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# Chapter12print - STAT503 Fall 2009 Lecture Notes Chapter 12...

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STAT503 — Fall 2009 Lecture Notes: Chapter 12 1 Chapter 12: Linear Regression November 18, 2009 12.1 Introduction In linear regression, to explain values of a continuous response variable Y we use a continuous explanatory variable X . We will have pairs of observations of two numerical variables ( X, Y ): ( x 1 , y 1 ) , ( x 2 , y 2 ) , . . . , ( x n , y n ). Examples: X = concentration, Y = rate of reaction, X = weight, Y = height, X = total Homework score to date, Y = total score on Tests to date. They are represented by points on the scatterplot .

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STAT503 — Fall 2009 Lecture Notes: Chapter 12 2 Two Contexts 1. Y is an observed variable and the values of X are specified by the experimenter. 2. Both X and Y are observed variables . If the experimenter controls one variable , it is usually labeled X and called the explanatory variable . The response variable is the Y . When X and Y are both only observed , the distinction between explanatory and response variables is somewhat arbitrary, but must be made as their roles are different in what follows. 12.2 The Fitted Regression Line Equation for the Fitted Regression Line This is the “closest” line to the points of the scatterplot. We consider Y a linear function of X plus a random error . We will first need some notation to describe the influence of X on Y : The following are as usual: SS x = n X i =1 ( x i - ¯ x ) 2 SS y = n X i =1 ( y i - ¯ y ) 2 s x = r SS x n - 1 s y = r SS y n - 1 One new quantity is the sum of products: r = 1 n - 1 n X i =1 x i - ¯ x s x y i - ¯ y s y = ( n i =1 x i y i ) - n ¯ x ¯ y ( n - 1) · s x · s y . We consider a linear model : Y = β 0 + β 1 X + random error . β 0 is called the intercept and β 1 is called the slope . We only have a sample so we will estimate β 0 and β 1 : We estimate β 1 by b 1 = r s y s x We estimate β 0 by b 0 = ¯ y - b 1 ¯ x .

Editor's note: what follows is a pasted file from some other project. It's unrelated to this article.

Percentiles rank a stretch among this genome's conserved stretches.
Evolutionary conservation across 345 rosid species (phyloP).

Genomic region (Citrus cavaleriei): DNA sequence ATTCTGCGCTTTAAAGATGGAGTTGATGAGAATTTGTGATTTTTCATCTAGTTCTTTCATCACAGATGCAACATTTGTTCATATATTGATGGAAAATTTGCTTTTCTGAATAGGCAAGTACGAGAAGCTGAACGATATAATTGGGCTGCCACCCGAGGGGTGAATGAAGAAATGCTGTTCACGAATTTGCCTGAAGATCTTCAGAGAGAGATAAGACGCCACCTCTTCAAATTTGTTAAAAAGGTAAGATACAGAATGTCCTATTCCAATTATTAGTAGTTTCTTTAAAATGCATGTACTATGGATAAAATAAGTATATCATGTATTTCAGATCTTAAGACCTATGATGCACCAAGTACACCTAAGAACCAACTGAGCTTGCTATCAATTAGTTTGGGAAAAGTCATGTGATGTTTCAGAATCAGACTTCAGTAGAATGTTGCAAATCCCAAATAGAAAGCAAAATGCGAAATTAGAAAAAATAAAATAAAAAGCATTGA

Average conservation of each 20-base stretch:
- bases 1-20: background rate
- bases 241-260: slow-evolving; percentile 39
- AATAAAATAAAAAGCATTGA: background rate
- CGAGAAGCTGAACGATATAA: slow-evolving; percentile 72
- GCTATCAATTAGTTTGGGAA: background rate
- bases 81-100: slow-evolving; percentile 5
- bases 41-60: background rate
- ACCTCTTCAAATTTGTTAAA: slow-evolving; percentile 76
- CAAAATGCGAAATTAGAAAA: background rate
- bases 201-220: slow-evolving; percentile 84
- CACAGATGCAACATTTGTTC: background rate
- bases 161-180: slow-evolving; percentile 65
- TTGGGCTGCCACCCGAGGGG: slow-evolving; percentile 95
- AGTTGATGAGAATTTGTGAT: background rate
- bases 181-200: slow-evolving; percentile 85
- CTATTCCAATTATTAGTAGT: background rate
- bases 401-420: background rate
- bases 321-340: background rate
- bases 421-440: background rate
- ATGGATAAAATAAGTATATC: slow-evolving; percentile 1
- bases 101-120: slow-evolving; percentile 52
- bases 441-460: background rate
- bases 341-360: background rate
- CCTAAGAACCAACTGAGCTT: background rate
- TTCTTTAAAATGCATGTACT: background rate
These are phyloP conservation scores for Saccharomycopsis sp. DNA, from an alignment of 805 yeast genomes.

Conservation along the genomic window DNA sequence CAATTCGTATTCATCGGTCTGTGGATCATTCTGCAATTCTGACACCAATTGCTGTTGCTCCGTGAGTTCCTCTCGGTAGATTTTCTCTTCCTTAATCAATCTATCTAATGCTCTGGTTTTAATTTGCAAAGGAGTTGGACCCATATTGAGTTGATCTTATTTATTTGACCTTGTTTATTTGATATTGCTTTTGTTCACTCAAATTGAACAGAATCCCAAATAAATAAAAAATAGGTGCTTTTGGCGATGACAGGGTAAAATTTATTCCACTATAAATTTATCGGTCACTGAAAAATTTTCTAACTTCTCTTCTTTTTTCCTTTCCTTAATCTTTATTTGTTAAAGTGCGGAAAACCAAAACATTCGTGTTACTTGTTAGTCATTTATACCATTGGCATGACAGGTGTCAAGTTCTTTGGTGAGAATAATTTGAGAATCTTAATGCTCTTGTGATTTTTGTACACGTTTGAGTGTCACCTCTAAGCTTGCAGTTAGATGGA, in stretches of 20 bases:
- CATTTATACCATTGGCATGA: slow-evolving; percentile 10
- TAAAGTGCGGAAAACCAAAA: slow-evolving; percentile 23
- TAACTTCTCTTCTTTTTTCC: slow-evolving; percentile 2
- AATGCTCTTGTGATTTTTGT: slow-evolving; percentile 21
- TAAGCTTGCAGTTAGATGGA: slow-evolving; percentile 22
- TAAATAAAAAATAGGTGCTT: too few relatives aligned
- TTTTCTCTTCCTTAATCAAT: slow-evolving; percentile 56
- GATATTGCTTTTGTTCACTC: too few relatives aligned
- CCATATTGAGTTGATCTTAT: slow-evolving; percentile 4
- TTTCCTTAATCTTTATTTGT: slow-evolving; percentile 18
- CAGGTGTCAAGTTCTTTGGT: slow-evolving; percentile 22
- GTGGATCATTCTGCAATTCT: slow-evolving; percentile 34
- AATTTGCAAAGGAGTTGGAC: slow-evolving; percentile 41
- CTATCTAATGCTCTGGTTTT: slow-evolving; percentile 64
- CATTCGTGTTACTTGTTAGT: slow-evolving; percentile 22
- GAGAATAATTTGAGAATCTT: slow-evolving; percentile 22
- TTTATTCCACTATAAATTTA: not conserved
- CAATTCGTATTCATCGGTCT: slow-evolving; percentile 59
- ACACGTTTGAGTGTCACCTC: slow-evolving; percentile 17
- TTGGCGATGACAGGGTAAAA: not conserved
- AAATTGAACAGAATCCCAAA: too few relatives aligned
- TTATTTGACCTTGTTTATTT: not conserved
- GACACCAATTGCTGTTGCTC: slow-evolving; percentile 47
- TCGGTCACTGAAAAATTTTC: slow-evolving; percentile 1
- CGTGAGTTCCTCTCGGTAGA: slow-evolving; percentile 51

STAT503 — Fall 2009 Lecture Notes: Chapter 12 3 The line y = b 0 + b 1 x is the “best” straight line though the data. It is also known as the “least-squares line”. (Explanations will be given later.) We will call it the fitted regression line . Example: Let X be the total score on our Homeworks to date (in points) and Y be the total score on Tests (in points). The following summary statistics were obtained: n = 99 ¯ x = 546 . 76 ¯ y = 117 . 07 SS x = 990098 . 2 SS y = 62442 . 5 s x = 100 . 5 s y = 25 . 2 r = 0 . 8 We obtain b 1 = rs y /s x = 0 . 2012 . and b 0 = ¯ y - b 1 ¯ x = 117 . 07 - 0 . 2012 * 546 . 76 = 7 . 065 . Note: use many significant digits of b 1 to calculate b 0 . The fitted regression line is Tests = 7 . 065 + 0 . 2012 * Homeworks . Here the plot for our data with “predicteds” and regression line:

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STAT503 — Fall 2009 Lecture Notes: Chapter 12 4 [Discussion]How do we interpret slope and intercept in linear equations? Consider, e.g., F = 32 + 1 . 88 C , and the above equation.. Predicteds and Residual Sum of Squares For each value of x i in the sample there is a value of y predicted by the fitted regression line.
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Chapter12print - STAT503 Fall 2009 Lecture Notes Chapter 12...

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